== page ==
Did Your Health Insurance Premium Go Up? Thank Donald Trump

There’s a reason the Republicans are frantically trying to load the federal bench–including the Supreme Court– with ideological conservatives: given Congress’ refusal to discharge its constitutional duty to oversee the executive branch, the courts are the only recourse for Americans opposed to the criminal enterprise that is the Trump Administration.

There are currently hundreds of challenges to that administration making their way through the courts, and a number of them are critically important. One of those involves the “take care” portion of the chief executive’s job description–the duty to “faithfully execute” the laws of the land.

People who depend on the Affordable Care Act–and all citizens who believe that Presidents have such a duty –should be rooting for the success of a lawsuit recently filed by four cities. 

Vox introduced its report on that lawsuit thusly:

Abbe Gluck argued, in October 2017, that President Trump’s “sabotage” of the Affordable Care Act violated his duty under the Constitution to ensure laws passed by Congress are executed. This week four cities — Baltimore, Chicago, Columbus, and Cincinnati —filed a suit making that very claim.

Here’s the essence of the argument:

Modern American history has never seen as full-scale an effort to sabotage a valid law as we have with President Trump and the Affordable Care Act — a law whose legality has been upheld twice by the US Supreme Court.

The president has a legal obligation, under Article II of the US Constitution, to “take Care that the laws be faithfully executed.” That means he must make sure that our laws are implemented in good faith and that he uses his executive discretion reasonably toward that end.

His agencies likewise have a legal obligation, under the Administrative Procedure Act — the statute that sets the rules for our entire federal regulatory apparatus — not to use their power to engage in arbitrary action.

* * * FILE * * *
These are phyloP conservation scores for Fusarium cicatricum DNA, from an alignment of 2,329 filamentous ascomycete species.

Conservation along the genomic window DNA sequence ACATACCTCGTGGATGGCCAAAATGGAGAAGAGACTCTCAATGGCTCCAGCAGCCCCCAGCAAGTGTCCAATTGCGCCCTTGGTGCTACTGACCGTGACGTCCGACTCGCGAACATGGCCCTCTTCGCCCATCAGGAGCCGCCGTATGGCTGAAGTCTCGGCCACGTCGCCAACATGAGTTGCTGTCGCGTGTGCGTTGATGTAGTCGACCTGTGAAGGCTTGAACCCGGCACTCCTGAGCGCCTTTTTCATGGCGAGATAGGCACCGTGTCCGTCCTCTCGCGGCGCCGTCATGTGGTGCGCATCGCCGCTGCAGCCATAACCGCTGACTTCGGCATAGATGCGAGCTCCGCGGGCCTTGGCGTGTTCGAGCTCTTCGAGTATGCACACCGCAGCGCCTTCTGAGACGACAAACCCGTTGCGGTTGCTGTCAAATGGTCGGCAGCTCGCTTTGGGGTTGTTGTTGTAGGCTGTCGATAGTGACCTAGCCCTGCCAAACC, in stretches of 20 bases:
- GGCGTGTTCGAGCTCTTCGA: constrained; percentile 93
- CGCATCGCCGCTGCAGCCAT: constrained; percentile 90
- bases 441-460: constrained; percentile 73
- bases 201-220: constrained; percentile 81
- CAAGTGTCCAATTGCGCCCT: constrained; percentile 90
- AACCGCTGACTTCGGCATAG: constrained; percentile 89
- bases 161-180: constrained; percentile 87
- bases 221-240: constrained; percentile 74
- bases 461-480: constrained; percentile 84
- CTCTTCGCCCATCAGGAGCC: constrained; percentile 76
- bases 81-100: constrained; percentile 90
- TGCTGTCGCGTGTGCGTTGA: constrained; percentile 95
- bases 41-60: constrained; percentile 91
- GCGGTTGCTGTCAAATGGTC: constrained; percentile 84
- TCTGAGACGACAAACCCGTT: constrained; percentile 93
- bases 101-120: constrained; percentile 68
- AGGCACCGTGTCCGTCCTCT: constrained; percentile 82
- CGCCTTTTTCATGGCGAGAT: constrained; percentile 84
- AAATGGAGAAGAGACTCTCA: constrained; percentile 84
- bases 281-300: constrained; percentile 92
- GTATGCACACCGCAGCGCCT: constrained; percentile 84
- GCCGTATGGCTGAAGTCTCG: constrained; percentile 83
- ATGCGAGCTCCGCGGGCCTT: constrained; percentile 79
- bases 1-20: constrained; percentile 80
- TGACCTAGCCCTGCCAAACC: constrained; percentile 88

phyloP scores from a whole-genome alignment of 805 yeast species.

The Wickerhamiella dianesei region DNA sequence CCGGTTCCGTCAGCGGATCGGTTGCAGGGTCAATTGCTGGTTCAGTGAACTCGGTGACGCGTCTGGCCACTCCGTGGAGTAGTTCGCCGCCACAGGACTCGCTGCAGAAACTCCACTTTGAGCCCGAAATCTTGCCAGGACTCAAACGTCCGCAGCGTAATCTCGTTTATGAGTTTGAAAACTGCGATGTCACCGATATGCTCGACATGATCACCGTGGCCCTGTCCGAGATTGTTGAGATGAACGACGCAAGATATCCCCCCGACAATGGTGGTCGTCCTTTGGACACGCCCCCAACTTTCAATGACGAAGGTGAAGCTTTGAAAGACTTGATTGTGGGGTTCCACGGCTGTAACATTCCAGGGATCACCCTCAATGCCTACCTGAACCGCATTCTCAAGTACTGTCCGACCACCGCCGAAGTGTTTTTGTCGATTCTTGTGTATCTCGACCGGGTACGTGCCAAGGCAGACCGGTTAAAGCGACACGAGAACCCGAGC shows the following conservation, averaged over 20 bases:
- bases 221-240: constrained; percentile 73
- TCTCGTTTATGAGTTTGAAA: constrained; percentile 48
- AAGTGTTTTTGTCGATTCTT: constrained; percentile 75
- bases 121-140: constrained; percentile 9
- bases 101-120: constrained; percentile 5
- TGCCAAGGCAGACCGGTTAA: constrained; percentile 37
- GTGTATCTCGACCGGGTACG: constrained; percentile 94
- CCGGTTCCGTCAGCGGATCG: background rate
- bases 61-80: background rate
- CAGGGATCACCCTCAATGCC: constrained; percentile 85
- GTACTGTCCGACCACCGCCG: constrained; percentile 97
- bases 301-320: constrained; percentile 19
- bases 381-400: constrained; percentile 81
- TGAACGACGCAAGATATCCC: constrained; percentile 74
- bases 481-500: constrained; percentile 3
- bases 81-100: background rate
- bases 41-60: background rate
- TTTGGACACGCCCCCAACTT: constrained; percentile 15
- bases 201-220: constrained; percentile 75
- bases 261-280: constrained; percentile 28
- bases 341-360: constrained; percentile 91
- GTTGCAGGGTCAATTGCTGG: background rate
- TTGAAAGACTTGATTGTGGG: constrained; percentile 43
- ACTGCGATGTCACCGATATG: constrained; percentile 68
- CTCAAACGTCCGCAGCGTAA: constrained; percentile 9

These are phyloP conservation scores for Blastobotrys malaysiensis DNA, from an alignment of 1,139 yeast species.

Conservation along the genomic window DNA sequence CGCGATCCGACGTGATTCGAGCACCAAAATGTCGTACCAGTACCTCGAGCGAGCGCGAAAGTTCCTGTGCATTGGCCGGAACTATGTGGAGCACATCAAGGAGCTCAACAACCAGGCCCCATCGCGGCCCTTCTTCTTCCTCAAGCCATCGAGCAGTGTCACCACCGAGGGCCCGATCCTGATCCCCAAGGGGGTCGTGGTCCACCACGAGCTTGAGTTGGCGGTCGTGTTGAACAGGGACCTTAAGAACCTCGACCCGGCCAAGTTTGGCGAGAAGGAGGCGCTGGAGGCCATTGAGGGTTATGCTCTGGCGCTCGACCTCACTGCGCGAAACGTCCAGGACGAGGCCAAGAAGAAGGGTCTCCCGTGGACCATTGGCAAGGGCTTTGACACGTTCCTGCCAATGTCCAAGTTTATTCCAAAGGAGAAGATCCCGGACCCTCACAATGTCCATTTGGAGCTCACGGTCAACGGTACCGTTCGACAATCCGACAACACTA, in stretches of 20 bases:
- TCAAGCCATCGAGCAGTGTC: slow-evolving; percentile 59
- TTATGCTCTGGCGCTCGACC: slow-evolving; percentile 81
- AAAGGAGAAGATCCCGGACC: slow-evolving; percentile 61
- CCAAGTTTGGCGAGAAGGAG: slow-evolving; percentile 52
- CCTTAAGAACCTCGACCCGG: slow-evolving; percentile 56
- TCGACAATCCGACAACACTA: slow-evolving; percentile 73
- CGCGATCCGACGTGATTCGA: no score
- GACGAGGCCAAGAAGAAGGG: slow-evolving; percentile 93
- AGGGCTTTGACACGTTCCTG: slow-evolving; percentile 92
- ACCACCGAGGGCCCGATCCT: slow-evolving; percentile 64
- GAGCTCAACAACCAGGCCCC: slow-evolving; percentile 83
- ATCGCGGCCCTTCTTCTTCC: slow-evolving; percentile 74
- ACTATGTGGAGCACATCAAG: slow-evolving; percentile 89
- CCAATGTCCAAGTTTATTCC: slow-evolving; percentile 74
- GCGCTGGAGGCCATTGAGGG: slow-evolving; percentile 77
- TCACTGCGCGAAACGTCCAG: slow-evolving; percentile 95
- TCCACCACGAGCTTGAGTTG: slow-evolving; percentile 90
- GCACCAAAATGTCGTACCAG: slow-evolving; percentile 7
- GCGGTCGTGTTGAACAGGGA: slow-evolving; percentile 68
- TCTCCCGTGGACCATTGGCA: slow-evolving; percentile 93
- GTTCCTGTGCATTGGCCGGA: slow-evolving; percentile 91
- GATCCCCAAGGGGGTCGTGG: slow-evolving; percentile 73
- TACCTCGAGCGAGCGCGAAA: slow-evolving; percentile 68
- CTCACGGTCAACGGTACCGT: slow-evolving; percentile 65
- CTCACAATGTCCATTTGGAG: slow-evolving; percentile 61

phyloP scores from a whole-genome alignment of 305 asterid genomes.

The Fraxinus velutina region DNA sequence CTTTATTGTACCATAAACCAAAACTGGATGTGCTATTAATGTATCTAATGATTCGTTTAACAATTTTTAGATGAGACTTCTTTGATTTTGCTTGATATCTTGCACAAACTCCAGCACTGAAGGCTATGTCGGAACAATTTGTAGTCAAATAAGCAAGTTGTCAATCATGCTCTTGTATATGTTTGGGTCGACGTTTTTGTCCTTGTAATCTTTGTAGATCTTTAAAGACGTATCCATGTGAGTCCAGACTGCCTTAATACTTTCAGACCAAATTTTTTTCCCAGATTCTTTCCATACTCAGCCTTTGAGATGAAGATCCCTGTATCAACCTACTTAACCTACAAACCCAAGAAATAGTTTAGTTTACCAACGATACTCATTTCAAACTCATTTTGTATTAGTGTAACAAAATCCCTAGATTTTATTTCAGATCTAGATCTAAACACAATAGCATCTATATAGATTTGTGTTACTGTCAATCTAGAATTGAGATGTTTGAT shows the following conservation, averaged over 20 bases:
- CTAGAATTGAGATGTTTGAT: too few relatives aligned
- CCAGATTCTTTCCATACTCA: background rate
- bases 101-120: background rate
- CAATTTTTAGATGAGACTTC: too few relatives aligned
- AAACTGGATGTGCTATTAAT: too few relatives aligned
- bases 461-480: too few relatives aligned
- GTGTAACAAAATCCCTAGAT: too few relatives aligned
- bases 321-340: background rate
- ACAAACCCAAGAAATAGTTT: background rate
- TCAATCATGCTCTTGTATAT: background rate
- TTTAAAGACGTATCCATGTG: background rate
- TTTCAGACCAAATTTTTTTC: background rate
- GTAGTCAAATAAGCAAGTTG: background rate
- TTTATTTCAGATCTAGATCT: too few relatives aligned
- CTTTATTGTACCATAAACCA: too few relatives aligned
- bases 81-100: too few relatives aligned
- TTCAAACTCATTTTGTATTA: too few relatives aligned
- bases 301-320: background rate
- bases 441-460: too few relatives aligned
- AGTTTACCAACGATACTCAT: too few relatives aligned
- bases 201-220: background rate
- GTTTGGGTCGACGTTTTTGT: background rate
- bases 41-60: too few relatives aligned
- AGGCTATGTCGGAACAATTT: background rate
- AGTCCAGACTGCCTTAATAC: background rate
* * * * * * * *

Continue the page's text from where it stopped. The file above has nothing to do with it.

The intentional, multi-pronged sabotage of the ACA that we have seen during Trump’s presidency — reaching new heights since attempts by Congress to repeal the law failed — violates both Trump’s constitutional obligations and quite possibly the obligations of his Department of Health and Human Services.

Like the pending lawsuits alleging violations of the Emoluments Clause, the take care clause has rarely–if ever–been the basis of a lawsuit.  At least in modern times, it certainly hasn’t been the basis of a case against a president, and that is entirely understandable: most legal scholars agree that presidents need a fair amount of discretion in enforcing the laws. Demonstrating that the person in the Oval Office is purposely undermining a law rather than exercising discretion is extremely difficult. Usually.

But this, of course, is Donald Trump–idiot extraordinaire. Far from masking his motives (making proof difficult),  he has trumpeted and tweeted them.

The ACA requires the federal government to support the open enrollment period — in which individuals must sign up for insurance or lose their chance to do so. The ACA requires the federal government to, among other things, maintain a website and work with local “navigators” and other groups to educate consumers and encourage them to sign up for insurance.